Fans of Stephen King's work are experiencing a renaissance of sorts, with hit movies like IT and TV shows like Mr. Mercedes and the upcoming Castle Rock, with yet another classic King novel coming to the big screen. Director James Wan is teaming up with producer Roy Lee to bring the classic 1987 King novel The Tommyknockers to life. The novel was originally adapted as a two-part, three-hour mini-series in 1993, starring Jimmy Smits and Marg Helgenberger.

The Tommyknockers is set in the small town of Haven, Maine, where a young Western fiction writer named Bobbi Anderson discovers an alien spacecraft that has long been buried. Once it is unearthed, a mysterious gas is released into the town, which transforms the townsfolk of Haven, Maine into creatures similar to the aliens who once populated the ship. The afflicted are given super-human abilities, but they are also forced to stay in the town and are prone to violent outbursts. The other main character in the story is James Eric Gardener, a local poet who is immune to the gas, thanks to a steel plate in his head, who tries to stop the madness from spreading even more.

It remains to be seen how Stephen King himself responds to this adaptation, since the author revealed in a 2014 interview that it was an, "awful book," and that it was the last book that he wrote before he "cleaned up his act," after an eight-year stretch where he was addicted to cocaine. The author admitted in that interview that there is probably, "a good 350-page novel" within the original book, which spans 558 pages. If Stephen King ultimately becomes involved in this project, then perhaps it will give the author an opportunity to tell the story he really wanted to tell. Here's what producer Larry Sanitsky, who produced the TV mini-series adaptation and still holds the rights to The Tommyknockers, had to say in an excerpt from a mission statement sent to prospective buyers.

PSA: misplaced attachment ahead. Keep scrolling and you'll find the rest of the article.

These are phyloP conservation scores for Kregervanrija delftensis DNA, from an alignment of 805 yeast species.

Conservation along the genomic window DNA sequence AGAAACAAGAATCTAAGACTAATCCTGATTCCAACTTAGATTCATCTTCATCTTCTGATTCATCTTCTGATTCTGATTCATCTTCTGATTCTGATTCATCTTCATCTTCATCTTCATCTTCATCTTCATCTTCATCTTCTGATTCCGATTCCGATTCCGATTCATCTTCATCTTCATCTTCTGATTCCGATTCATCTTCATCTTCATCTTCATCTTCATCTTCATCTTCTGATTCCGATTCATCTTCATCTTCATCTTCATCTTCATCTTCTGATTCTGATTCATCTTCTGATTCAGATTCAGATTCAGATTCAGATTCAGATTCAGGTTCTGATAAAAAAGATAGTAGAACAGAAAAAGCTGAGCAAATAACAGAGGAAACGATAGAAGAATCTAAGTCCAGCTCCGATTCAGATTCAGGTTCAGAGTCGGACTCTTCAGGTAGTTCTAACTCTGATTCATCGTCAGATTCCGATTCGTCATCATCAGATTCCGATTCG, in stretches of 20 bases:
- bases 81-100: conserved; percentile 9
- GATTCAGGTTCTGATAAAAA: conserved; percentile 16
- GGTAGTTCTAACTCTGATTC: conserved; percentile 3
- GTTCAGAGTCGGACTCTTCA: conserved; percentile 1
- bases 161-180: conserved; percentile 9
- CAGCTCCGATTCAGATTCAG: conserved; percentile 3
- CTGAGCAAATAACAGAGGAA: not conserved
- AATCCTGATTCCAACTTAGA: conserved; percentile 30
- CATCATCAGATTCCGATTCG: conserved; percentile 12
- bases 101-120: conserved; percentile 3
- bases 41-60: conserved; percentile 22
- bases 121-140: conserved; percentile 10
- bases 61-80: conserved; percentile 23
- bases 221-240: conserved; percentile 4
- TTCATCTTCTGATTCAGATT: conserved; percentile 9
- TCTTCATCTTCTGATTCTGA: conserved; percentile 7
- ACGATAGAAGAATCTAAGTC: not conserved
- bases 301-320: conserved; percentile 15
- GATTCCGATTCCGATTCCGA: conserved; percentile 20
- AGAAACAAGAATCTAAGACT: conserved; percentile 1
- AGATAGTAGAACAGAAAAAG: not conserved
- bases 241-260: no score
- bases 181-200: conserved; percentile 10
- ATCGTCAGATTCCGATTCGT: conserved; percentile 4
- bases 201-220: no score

"It is an allegorical tale of addiction (Stephen was struggling with his own at the time), the threat of nuclear power, the danger of mass hysteria and the absurdity of technical evolution run amuck. All are as relevant today as the day the novel was written. It is also a tale about the eternal power of love and the grace of redemption."

The book is also the second best-selling Stephen King book of all time, and given the interest in King's work following the blockbuster IT adaptation, which became the highest-grossing horror movie of all time last year, this project is expected to find a studio home, with the project being sent out to prospective buyers today. Larry Sanitsky is producing alongside both James Wan and Roy Lee through their Atomic Monster and Vertigo production companies, respectively. James Wan has his highly-anticipated Aquaman hitting theaters in December, while Roy Lee is also producing another Stephen King adaptation, The Stand, although it isn't clear when that will move forward. The Hollywood Reporter broke the news on The Tommyknockers movie earlier today.